it is a matter of new bread of affordable Ultrabooks & AIO PC & Hybrids to replace the gap, all will happen with Haswell CPUs range by Intel (june) and Windows 8 Blue Update

    PC in transition, Summer the start of a new PC+ era
    Khaled Mourad
    • Where's the data?

      Do you have any data to support your contention that people are replacing tablets with netbooks? If anything the trend has gone the other way. If what you are suggesting is true, then tech stores should be stocked with many models of netbook while tablet displays should be dwindling. And yet the opposite is true.
    • What if

      What if, the "PC" is dying just because people no longer want "Windows"?

      Anything, that does not use Windows on it, sells. That alone should ring a bell in someone's head (provided it's not empty).
      • Mac Sales

        It looks like the bad news for some PC makers includes Apple.

        Does it means that people neither wants OS X? Interesting that while Apple and other PC makers went down, Lenovo grew the last 13 quarters. And most of their PCs include Windows.

        Maybe OS X / Windows 8 are not the cause for PC's slowdown at all.
        • Lenovo

          Like I mentioned in another thread, you should not compare any normal business to a Chinese government backed Lenovo. They operate with different 'currency'.

          As for Apple, their Mac sales have always been up and down. One very good reason is the longevity of most Mac computers. But truth is, most people discovered they don't really need desktop computer. Anyway, all the desktop, notebook, tablet and smartphone are personal computers and Apple being the oldest personal computer builder left, does not really care which form factor users prefer this decade, or the next.

          But, if it takes Lenovo to save Windows, let it be.
          • Lenovo

            Does most of their sales to enterprise. IBM has a special relationship with them since they were once IBM's hardware arm and they probably have the same managers in place when they owned them. When IBM scores a contract in many cases it's a win for Lenovo.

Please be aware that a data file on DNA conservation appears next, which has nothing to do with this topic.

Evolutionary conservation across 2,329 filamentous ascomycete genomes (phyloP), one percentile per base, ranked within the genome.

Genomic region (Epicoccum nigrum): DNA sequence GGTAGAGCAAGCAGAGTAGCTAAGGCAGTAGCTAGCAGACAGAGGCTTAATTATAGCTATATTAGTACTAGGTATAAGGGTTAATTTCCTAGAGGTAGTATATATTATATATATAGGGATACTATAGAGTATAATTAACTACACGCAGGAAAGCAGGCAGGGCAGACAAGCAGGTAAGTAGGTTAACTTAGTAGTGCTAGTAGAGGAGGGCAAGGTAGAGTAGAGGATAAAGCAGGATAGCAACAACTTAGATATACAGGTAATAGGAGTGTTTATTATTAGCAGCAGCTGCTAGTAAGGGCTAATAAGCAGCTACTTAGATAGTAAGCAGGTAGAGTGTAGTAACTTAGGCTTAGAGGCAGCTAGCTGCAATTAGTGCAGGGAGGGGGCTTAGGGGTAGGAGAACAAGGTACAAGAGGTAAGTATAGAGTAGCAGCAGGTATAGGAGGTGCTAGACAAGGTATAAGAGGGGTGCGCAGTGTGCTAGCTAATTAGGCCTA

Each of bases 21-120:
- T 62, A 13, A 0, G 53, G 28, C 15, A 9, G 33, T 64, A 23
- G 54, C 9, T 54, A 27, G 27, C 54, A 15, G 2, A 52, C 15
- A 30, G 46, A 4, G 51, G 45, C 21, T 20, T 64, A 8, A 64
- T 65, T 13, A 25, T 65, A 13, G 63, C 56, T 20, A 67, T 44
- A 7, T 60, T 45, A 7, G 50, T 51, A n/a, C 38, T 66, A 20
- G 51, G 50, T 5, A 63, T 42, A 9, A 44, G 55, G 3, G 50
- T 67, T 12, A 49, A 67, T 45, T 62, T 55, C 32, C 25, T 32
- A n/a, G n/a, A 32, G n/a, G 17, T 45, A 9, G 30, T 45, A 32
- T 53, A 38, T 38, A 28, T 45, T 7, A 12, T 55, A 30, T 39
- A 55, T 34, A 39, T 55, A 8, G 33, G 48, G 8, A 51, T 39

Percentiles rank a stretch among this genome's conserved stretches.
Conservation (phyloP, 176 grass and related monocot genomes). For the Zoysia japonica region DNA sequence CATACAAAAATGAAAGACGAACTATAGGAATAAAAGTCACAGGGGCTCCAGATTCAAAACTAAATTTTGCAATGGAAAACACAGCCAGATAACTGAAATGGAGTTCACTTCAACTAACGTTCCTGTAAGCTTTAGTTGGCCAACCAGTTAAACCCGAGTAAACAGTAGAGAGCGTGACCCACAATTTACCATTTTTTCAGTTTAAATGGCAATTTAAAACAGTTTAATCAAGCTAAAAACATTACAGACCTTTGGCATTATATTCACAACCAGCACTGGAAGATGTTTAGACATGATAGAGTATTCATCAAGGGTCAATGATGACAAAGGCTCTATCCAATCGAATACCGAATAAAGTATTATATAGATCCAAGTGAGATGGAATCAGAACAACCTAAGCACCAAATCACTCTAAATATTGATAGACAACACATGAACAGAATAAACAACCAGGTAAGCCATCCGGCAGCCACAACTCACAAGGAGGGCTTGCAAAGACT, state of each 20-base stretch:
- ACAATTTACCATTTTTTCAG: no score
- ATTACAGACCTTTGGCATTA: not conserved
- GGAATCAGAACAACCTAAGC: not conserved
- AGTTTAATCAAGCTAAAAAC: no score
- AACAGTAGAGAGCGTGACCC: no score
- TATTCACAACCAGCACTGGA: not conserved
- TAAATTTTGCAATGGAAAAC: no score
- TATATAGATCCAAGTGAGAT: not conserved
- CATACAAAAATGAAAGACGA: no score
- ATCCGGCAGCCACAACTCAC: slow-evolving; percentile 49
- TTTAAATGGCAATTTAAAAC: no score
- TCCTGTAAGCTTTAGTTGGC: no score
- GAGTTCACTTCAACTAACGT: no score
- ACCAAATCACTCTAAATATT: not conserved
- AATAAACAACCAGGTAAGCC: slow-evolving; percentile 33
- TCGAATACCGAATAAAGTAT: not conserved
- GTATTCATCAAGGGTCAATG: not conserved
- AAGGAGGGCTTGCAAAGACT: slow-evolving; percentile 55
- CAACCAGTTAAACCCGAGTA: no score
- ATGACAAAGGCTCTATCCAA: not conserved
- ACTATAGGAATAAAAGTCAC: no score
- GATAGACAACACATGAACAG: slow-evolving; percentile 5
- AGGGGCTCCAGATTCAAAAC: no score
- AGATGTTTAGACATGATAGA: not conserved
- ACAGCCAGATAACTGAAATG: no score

• The PC is Dying...

        because people already have Windows. I remember Ballmer being asked about tablets and iPhones. The host asked the audience how many people owned a smart phone or tablet and about 2/3 of them raised their hand. Then Ballmer asked how many people in the audience owned a Windows computer and almost 100% of the people raised their hand.
    • PC+Era is real, but does not signal growth

      Yes, Everyone has a PC plus another type of mobile device, but I have found that most people say that their PC is good enough, and they upgrade their phones and tablets instead. Seems like PC upgrades are on a 3-4 years cycle, smartphones and tablets 2-3 year cycle.
      Sean Foley
    • Don't Count AMD Out

      AMD coming I think Summer with New APUs For Low Voltage for Hybrid System as well as tablet
      and great Battery life when paired with Windows 8 . With Intel New Chip and AMD New Chips I feel Summer going in Holiday season there going a lot new Touch Desktops .Laptop/Tablets and Tablet base System Running Wins 8 or Wins 8Pro With Blue witch I think going service Pack it going make Windows 8 Shine on Hardware . I feel RT might be dead with in 1 year . Now If Micorsoft Charges for Blue Windows 8 Will die also
  • Dell have alot of competation in the consumer PC Space

    Mac, Lenovo, Asus, Acer
    Khaled Mourad
    • Mac?

      Please, tell how the Mac is competitive. Price, value, standardization, or simply closed infrastructure based necessity?
      • Mac sales increase on Yearly basis

        Dell is focusing on Business rather than Consumer
        Khaled Mourad
      • Competitive

        The Mac is competitive because people are buying it... Macbooks in particular.